In this video, receive an introduction to the course and an overview of the content covered.
- There are a few things that are helpful to know before watching this course. First, the content applies to any industry and, really, about any type of organization, from small company to large enterprise. Your organization can be commercial or government, and your customers can be external or internal. And whatever your role, be it senior-level leadership, department manager, part of a support team, or perhaps someone who directly engages with customers, our intent is to provide an understanding of service metrics for customer service and how you can put them to work.
The chapters build on one another, and I encourage you to view them as part of an overall integrated approach to establishing service metrics. Throughout the course, I'll cite various types of customer service, including face-to-face, such as in retail, contact centers, where customers interact with the organization through phone, chat, video, or social media, and others. The following terms are important to know. They're often used interchangeably, but they tend to make more sense when applied specifically. A measure refers to a fundamental, quantifiable unit, such as length, amount, or size.
Examples include the time it took to process a claim or the number of customers served. Metrics are quantifiable values that often comprise more than one measure. For example, average cost of a service center action incorporates both costs and the number of interactions. Key Performance Indicator is a measurable value of how well an organization's achieving a key business objective, such as net promoter score or other measures of customer satisfaction.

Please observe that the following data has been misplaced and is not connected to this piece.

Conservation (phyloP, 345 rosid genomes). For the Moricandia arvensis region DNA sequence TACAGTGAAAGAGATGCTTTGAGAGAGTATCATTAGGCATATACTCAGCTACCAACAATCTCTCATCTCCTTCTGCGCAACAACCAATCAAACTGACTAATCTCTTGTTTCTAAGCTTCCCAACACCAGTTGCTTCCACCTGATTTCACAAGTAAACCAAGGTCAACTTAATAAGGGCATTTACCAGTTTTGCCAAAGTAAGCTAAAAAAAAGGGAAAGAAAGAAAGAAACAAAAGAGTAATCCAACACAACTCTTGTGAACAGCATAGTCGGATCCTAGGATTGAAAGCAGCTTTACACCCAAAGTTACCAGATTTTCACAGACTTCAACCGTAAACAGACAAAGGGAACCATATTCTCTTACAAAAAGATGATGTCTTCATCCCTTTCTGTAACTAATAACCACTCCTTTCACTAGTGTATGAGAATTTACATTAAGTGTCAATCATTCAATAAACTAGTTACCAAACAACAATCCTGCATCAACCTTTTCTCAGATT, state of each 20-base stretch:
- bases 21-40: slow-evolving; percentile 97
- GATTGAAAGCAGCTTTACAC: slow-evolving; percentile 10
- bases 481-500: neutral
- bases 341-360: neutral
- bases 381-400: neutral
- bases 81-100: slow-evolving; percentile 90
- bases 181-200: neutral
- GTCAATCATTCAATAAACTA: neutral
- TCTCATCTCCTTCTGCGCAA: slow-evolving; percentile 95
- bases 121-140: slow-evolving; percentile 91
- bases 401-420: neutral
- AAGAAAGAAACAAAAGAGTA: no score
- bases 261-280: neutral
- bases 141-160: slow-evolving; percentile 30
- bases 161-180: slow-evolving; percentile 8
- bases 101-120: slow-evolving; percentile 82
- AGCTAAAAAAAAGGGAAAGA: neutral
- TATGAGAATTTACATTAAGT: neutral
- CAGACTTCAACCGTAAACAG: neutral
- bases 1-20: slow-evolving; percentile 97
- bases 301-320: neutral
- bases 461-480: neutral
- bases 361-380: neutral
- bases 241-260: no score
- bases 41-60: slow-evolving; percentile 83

Many in customer service refer to measures, metrics, and KPIs generally, but we'll look at more precise meaning where that's necessary and as they're applied. There are many possible terms for those involved in providing customer service, including agent, associate, team member, employee, and others, and I tend to use them interchangeably. I also use terms such as organization, company, firm, operation, and others, so you can translate them into what applies to you.
Finally, we've created some worksheets and a resource guide to help you implement these concepts, and I invite you to download them and have them ready. You'll find a worksheet that will help you chart out your learning goals for the course, and I encourage you to take a few minutes and go through that one now.
This course covers, in a step-by-step fashion, why metrics are important, which metrics matter the most, how to interpret results, and examples of how successful organizations leverage metrics to improve decisions and performance. Whether your service operation includes face-to-face services, contact centers, social media, self-service, or any combination, this course provides practical know-how, real-life examples, and guidance for implementing and using the right metrics and establishing meaningful goals.
- Identifying customer expectations
- Avoiding pitfalls
- Essential metrics for the service operation
- Identifying alternatives for measuring engagement
- Engaging support that drives the right behaviors
- Key areas of focus for individuals
- Assessing service interactions
- Calibration and coaching
- Clarifying responsibilities